Liverpool is one of several UK cities to show interest in hosting the Eurovision Song Contest next year.
It was announced on Thursday that the BBC is in talks with the European Broadcasting Union (EBU) to possibly hold next year’s competition in the UK after it was decided it would not be sure to organizing the event in Ukraine due to the continued invasion of Russia. the country.
In this year’s competition, British entrant Sam Ryder came out on top in the jury’s vote, but ultimately came second to Ukrainian rap-folk group Kalush Orchestra, who claimed an emotional victory in Turin. While the winning country is usually invited to host the following year’s event, the EBU said it conducted a study with Ukrainian state broadcaster UA:PBC and external specialists, amid the dispute , confirming that the “security and operational guarantees” required to host the event cannot be met in the war-torn country.
If the UK does indeed take over next year’s competition, cities will have to meet a number of criteria specified by Eurovision organizers to be in the running to host the event. The chosen venue should be able to accommodate approximately 10,000 spectators, be close to an international airport and have sufficient hotel accommodation for at least 2,000 delegates, journalists and spectators.
We’ve put together a list of potential UK cities that could bid to host the event.
Liverpool’s culture director Claire McColgan CBE has described the city and Eurovision as a “perfect fit”. Of course, Liverpool has long been a place synonymous with music, and the 11,000-capacity M&S Bank Arena matches the size of the venue stipulated by the event organisers.
ECHO reported yesterday that the city would make a ‘serious case’ to hold the contest in plans backed by Mayor Joanne Anderson.
Mayor Anderson said: “We stand in solidarity with the people of Ukraine and want Liverpool to host the Eurovision Song Contest 2023 and in doing so pay tribute to their wonderful country.
“We are a city of events and no one can throw a party like us. Culture is synonymous with Liverpool and we tick all the boxes to be next year’s host – great venues, an enviable experience, world-renowned musical heritage, UNESCO City of Music status and of course the warm Scouse welcome which simply cannot be beat. “
Down the M62, Manchester have already expressed interest in hosting the competition. Bev Craig, leader of Manchester City Council, said she ‘can’t think of anything better’ to welcome Europe.
She tweeted: “Hello BBC Eurovision this is Manchester calling. Not the circumstances anyone would want given the war in Ukraine. But if it’s to be a UK city – I can’t think of nothing better, a great musical city and deservedly home to a large Ukrainian community.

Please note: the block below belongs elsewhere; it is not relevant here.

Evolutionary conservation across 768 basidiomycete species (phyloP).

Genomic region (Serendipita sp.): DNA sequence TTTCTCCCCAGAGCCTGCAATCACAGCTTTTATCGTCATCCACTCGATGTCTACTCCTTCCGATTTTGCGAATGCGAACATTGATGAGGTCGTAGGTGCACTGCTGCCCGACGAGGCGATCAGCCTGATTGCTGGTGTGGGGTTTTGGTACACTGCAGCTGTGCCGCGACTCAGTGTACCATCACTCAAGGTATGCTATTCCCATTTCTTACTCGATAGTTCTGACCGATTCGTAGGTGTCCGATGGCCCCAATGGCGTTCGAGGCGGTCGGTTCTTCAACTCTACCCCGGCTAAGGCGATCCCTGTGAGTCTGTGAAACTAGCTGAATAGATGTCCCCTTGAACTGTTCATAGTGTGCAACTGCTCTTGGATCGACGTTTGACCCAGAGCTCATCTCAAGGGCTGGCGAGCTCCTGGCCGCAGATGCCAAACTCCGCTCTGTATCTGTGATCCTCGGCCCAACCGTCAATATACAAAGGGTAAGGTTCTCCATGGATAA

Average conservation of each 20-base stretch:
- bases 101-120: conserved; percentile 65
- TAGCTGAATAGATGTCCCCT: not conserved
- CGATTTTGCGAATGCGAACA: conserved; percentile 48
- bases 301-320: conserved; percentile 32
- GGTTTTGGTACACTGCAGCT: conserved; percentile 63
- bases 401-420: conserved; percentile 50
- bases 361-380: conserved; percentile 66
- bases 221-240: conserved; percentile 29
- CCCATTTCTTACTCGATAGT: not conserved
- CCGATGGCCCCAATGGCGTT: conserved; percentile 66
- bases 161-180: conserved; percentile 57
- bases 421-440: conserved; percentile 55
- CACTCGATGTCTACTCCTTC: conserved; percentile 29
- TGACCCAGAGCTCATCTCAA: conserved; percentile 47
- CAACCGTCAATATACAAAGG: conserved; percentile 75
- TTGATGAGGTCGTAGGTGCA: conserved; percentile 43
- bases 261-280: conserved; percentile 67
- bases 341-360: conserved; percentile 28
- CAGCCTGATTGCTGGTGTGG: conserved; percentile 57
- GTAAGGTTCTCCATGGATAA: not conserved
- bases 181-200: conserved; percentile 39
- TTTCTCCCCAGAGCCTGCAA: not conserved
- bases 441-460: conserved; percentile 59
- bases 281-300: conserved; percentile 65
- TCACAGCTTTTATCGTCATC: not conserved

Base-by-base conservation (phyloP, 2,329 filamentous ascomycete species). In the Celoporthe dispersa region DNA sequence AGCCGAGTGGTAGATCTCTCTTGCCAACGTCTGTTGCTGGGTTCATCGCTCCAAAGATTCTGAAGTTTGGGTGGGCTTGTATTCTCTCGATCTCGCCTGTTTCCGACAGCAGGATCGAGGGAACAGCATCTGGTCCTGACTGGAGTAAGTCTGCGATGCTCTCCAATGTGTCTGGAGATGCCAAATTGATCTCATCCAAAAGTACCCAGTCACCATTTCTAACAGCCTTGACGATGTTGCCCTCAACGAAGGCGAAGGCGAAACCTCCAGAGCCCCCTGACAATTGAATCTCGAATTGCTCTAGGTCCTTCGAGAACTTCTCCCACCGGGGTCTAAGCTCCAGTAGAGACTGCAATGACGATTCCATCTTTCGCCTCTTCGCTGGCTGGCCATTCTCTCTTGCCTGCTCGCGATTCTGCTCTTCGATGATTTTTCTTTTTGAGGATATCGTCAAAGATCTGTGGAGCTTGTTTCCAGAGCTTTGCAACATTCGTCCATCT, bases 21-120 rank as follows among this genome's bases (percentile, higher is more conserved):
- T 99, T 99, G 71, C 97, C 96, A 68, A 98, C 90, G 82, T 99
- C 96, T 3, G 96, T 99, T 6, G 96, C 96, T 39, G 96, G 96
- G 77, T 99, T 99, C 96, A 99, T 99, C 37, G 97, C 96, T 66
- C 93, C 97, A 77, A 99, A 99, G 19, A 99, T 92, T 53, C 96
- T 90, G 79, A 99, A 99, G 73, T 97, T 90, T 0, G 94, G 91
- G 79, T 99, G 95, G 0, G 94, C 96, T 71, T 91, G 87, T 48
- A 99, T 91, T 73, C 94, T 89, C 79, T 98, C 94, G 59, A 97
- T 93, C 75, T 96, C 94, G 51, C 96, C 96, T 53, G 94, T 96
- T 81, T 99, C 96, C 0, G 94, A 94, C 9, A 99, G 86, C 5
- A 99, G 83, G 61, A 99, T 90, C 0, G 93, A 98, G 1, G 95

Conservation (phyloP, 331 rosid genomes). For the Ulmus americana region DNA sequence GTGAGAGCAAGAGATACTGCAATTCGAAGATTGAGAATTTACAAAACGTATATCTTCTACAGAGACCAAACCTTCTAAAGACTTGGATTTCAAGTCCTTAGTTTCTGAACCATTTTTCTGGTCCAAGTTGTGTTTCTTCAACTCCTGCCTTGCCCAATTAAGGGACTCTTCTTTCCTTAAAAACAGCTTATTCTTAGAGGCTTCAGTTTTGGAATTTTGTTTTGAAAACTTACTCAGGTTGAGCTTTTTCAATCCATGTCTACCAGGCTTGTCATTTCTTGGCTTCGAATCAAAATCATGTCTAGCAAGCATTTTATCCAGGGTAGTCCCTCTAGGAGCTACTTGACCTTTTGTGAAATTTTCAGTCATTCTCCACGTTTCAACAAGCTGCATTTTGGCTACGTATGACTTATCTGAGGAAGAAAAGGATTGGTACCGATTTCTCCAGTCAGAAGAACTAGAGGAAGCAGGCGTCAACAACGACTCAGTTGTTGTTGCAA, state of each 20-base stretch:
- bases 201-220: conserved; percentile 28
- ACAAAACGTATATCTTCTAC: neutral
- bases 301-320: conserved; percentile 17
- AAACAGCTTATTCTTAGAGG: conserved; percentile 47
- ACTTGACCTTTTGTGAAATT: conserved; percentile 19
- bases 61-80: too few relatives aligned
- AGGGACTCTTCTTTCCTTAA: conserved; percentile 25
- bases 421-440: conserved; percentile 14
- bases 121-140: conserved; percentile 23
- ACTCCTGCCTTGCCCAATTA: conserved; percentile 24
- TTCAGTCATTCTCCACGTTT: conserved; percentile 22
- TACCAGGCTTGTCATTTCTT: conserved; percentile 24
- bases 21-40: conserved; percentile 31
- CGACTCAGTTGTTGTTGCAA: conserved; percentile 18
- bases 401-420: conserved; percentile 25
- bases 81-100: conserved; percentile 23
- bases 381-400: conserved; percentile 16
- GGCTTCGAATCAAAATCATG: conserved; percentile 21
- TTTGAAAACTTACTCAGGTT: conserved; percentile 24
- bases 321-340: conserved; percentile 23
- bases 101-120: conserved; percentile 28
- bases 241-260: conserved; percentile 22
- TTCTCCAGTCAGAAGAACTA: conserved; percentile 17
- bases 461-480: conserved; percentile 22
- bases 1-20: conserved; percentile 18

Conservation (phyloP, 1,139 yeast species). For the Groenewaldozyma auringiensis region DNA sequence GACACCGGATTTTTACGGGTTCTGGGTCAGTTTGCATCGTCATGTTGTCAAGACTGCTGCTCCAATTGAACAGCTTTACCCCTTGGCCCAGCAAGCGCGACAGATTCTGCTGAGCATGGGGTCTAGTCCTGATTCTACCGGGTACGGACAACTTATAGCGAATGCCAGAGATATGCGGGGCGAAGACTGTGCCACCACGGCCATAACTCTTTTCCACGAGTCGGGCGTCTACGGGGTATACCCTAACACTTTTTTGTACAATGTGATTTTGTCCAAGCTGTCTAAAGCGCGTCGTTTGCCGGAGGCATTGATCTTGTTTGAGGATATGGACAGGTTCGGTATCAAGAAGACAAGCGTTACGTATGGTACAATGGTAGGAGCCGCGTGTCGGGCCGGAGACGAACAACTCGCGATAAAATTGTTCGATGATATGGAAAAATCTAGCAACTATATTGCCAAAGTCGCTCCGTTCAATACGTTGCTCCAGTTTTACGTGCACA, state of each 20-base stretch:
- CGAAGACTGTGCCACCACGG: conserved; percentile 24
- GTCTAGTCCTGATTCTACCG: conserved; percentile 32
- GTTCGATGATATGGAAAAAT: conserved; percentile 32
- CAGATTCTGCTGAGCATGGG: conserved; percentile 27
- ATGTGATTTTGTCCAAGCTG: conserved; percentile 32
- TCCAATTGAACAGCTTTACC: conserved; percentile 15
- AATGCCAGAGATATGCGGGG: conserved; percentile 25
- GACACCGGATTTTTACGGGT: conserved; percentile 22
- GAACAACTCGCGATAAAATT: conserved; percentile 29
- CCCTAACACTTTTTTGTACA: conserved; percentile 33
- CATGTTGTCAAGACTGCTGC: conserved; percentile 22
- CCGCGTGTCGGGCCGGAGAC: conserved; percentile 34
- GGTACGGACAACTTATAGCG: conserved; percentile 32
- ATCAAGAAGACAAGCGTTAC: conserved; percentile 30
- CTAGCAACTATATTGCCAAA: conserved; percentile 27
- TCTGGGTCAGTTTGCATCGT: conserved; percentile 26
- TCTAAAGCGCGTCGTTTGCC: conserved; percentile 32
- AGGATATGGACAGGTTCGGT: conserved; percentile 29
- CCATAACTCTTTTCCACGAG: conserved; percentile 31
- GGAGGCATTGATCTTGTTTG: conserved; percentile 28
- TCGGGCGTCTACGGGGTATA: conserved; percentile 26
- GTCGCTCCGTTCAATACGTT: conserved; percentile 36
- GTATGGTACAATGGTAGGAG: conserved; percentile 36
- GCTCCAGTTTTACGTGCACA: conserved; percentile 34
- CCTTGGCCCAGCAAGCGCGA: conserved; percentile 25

Manchester indeed has the largest Ukrainian population outside of London, and Eurovision organizers have said they are “fully committed to seeing Ukraine’s victory reflected in next year’s broadcasts”. .
The city certainly has the capacity to host, with the 23,500-seat Co-Op Live Arena opening next year set to overtake the city’s existing 21,000-seat AO Arena as the largest. UK indoor hall. There is also the Manchester Central with a capacity of 10,900 people.
With Salford in Greater Manchester also becoming the BBC’s Eurovision headquarters this year, the city has good reason to host the event.
The 2020 Netflix hit film ‘Eurovision Song Contest: The Story of Fire Saga’ saw a fictionalized version of the contest taking place in the OVO Hydro arena.
And now Prime Minister Nicola Sturgeon has offered the 14,300 capacity venue as a possible host for next year’s competition.
We wish @Eurovision could be in Ukraine, but understand that in some circumstances this is not possible.
— Nicola Sturgeon (@NicolaSturgeon)
The capital, of course, seems like the obvious venue for Eurovision if the UK is chosen to host it.
London has the largest Ukrainian population in the UK, and the 20,000 capacity O2 Arena and 12,500 capacity OVO Wembley Arena have hosted many major events.
London Mayor Sadiq Khan tweeted that the city would “welcome Eurovision with open arms”, adding: “We are ready to step up and support Ukraine by organizing a competition that pays tribute and honors the Ukrainian people, and also celebrates the very best of Britain too.”
Birmingham was the last place to host Eurovision in the UK. While that was in 1998, next year the city will have had the recent experience of hosting a major international event, following the Commonwealth Games this summer.
The Utilita Arena and the Resorts World Arena each have a capacity of around 16,000, so both could enter the fray. A statement from Birmingham City Council said it was “always open to exploring new opportunities to showcase Birmingham on the international stage”.
He added: “We are therefore open to working with the UK government and other stakeholders to investigate the possibility of hosting the Eurovision Song Contest.”
The Principality of Cardiff’s stadium can seat 70,000 and Kevin Brennan, MP for Cardiff West, has suggested the roof could be closed in order to break the record for Europe’s highest ever attendance.
He wrote on Twitter: “Clearly Eurovision should be held at the Principality Stadium (roof closed) in Cardiff with 70,000 revelers – no brainer.”
Belfast, Leeds and Aberdeen also threw their hats into the ring.